Devyani Khobragade, India’s former Deputy Consul-General in New York, has filed a response to the prosecuting U.S. Attorney in the visa fraud case against her.
By doing so, she has further pressed for dismissal of the entire proceedings against her, based on her claim of full immunity on January 9, 2014, the day she was handed an “instant indictment” for criminal charges.
The latest filings follow weeks of turbulence in India-U.S. ties, including retaliatory moves taken by New Delhi against U.S. diplomats, after Ms. Khobragade was arrested on the streets of New York over allegations of visa fraud linked to the underpayment of her domestic employee Sangeeta Richard.
Filing on behalf of Ms. Khobragade, her attorney Daniel Arshack told the Southern District Court of New York on Friday evening that she was given full diplomatic status, including immunity, by the State Department on January 8, and the Grand Jury “returned the instant indictment on January 9 after she was already cloaked with diplomatic immunity.”
Given that Ms. Khobragade was still within the U.S. when the instant indictment was returned and she did not leave for India until 8:30 p.m. on January 9, the State Department’s recognition of Ms. Khobragade’s reassignment to the Permanent Mission of India to the United Nations required that “the entire ‘proceeding or action’ be dismissed,” he argued.
Earlier, the prosecuting U.S. Attorney, Preet Bharara, had rebutted the initial request for dismissal of the indictment based on Ms. Khobragade’s prior assignment to the United Nations in August 2013, when Prime Minister Manmohan Singh was in New York to attend the General Assembly (UNGA).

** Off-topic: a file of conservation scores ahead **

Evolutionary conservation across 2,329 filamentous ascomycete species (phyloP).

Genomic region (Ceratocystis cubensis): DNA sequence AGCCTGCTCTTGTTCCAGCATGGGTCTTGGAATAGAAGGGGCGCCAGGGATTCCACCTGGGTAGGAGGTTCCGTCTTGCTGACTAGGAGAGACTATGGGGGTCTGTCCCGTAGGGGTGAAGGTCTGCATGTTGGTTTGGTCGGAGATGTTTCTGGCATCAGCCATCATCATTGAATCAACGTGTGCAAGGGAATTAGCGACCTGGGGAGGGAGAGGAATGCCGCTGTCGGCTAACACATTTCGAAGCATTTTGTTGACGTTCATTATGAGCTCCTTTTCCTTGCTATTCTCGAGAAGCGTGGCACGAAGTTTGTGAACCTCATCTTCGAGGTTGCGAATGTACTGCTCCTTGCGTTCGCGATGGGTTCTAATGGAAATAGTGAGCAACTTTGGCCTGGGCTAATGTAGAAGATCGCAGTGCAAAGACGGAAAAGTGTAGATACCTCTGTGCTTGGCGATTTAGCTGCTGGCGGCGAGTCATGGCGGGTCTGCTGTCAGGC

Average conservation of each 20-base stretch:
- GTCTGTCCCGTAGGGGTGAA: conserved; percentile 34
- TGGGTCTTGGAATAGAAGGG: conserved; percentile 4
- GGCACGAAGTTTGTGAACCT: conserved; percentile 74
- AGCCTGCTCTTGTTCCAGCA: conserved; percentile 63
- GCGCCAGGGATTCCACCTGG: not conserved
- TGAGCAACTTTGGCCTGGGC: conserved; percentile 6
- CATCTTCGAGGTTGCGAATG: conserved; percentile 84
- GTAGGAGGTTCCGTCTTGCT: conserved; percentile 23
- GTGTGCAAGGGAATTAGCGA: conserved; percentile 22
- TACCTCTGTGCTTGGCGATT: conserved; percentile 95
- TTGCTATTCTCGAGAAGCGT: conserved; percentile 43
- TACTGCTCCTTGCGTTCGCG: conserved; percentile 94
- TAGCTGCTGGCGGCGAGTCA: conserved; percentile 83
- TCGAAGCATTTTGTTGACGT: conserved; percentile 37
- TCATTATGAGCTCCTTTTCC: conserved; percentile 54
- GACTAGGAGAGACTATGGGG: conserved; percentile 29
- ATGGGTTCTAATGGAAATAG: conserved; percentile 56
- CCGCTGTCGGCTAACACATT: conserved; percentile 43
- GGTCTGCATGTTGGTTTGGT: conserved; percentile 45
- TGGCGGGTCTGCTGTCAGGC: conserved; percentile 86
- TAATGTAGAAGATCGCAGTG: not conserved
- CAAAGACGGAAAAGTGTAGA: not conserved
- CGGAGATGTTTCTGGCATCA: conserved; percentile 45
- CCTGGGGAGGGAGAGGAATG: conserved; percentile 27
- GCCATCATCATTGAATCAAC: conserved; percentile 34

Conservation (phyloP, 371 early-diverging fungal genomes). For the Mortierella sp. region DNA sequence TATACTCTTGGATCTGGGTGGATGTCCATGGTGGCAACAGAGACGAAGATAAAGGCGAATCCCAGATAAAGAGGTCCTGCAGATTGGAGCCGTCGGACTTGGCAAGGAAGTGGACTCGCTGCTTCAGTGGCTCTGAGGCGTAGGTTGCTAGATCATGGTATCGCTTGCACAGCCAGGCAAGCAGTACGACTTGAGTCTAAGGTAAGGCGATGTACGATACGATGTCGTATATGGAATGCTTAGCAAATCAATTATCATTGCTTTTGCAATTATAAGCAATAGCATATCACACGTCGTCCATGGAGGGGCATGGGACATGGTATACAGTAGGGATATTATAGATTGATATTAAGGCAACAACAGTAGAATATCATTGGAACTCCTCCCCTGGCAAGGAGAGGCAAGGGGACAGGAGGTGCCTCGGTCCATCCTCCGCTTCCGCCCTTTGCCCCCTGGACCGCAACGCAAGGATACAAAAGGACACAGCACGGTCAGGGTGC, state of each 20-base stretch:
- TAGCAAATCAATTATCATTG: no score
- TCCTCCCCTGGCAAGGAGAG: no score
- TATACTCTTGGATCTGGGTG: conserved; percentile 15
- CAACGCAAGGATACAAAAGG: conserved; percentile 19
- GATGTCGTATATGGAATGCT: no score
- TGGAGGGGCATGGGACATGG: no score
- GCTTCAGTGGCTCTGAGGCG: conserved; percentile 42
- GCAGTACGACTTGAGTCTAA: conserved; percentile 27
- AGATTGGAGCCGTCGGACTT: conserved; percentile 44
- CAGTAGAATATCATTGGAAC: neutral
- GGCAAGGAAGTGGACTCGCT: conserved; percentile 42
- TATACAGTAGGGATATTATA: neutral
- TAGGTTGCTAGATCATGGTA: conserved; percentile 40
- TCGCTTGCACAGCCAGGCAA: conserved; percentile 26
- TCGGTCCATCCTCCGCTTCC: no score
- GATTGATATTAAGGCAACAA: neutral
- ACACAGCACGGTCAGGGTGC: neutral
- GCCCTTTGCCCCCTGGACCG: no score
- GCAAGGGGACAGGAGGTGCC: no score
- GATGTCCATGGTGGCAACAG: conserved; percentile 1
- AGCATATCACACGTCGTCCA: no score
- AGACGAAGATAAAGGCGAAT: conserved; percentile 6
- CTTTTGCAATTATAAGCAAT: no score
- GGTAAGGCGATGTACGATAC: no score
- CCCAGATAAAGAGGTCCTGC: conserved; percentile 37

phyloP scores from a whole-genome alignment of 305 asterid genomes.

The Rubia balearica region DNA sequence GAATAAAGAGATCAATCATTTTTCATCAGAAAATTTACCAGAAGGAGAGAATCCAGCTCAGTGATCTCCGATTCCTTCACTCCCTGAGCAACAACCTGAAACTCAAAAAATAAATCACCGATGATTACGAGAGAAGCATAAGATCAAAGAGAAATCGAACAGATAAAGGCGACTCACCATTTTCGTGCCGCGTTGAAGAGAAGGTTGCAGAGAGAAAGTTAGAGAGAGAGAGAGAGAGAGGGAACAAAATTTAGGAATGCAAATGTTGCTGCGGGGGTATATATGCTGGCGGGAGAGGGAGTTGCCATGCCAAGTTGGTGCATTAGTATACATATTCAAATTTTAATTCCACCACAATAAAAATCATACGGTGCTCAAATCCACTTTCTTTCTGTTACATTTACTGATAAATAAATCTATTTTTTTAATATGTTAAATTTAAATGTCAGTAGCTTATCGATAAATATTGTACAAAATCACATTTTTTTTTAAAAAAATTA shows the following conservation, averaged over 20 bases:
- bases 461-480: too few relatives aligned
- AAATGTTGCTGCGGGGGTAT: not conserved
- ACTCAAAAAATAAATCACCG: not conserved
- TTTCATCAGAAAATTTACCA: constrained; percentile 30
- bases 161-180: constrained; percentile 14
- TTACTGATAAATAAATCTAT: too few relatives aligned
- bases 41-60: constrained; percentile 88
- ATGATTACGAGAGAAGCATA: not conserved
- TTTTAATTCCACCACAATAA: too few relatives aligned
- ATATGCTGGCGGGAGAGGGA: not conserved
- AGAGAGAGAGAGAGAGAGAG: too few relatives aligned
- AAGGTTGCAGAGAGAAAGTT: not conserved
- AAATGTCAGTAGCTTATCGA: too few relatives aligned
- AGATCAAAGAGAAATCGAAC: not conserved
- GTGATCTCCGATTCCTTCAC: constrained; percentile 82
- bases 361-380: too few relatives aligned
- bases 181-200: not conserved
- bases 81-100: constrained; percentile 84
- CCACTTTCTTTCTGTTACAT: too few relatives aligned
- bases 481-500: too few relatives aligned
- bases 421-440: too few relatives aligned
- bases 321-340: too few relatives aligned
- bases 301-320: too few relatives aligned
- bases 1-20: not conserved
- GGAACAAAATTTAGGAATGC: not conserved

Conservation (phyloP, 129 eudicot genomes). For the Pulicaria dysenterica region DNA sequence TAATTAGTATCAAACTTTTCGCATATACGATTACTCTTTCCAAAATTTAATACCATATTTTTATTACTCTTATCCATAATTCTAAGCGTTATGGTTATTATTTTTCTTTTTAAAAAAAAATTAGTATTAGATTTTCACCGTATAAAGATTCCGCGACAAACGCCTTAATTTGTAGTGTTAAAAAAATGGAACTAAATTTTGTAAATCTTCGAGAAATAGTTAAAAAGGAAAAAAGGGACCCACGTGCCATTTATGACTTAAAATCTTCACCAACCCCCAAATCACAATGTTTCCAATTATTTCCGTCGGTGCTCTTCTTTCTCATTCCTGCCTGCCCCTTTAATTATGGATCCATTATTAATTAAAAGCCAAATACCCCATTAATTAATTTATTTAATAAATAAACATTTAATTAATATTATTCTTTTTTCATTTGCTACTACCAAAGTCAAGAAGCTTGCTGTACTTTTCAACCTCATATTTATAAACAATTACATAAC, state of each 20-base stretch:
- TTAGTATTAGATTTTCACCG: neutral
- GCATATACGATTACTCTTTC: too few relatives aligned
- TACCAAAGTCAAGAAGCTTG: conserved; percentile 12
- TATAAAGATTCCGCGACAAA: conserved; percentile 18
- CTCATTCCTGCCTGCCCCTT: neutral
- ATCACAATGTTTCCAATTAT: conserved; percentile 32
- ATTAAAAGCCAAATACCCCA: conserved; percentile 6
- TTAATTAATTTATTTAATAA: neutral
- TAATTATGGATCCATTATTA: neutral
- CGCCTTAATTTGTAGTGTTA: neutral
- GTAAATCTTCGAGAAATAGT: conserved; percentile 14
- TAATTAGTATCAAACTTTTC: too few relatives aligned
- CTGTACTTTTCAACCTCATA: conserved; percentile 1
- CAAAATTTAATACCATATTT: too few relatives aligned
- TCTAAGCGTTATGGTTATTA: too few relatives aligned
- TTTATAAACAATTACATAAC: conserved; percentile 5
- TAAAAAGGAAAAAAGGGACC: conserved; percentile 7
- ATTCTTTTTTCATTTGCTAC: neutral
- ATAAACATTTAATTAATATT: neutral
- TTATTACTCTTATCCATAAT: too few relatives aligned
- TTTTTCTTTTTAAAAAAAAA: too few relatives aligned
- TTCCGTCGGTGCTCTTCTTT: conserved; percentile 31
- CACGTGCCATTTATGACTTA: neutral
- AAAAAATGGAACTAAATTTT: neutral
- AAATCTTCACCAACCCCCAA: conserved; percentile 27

In that filing, Mr. Bharara argued: “The defendant attempts through her motion to concoct a theory of immunity out of a UNGA ‘Blue Card’ that she purportedly had for a brief Indian delegation visit to the UN that ended close to three months before her arrest. That attempt fails both factually and legally…”
If the court sides with Ms. Khobragade and dismisses either the instant indictment or the entire proceedings, the State Department may be required to remove her from its Visa and Immigration Lookout systems, aimed at preventing the routine issuance of a visa to her in future. It may, however, still have the option to refuse her a visa.
Though Mr. Arshack acknowledged that the U.S. Attorney might be legally entitled to file a new indictment against his client under such a scenario, The Hindu understands that the initial indictment was made before Ms. Khobragade left the U.S. because Grand Jury members, who are ordinary citizens, were less likely to pass an indictment against a person who was no longer on U.S. soil.
No warrant for her arrest is also likely in that case, and she may have improved prospects of returning to the U.S. and being reunited with her husband, U.S. citizen and Pennsylvania University Professor Aakash Singh Rathore, and her two daughters, aged four and seven.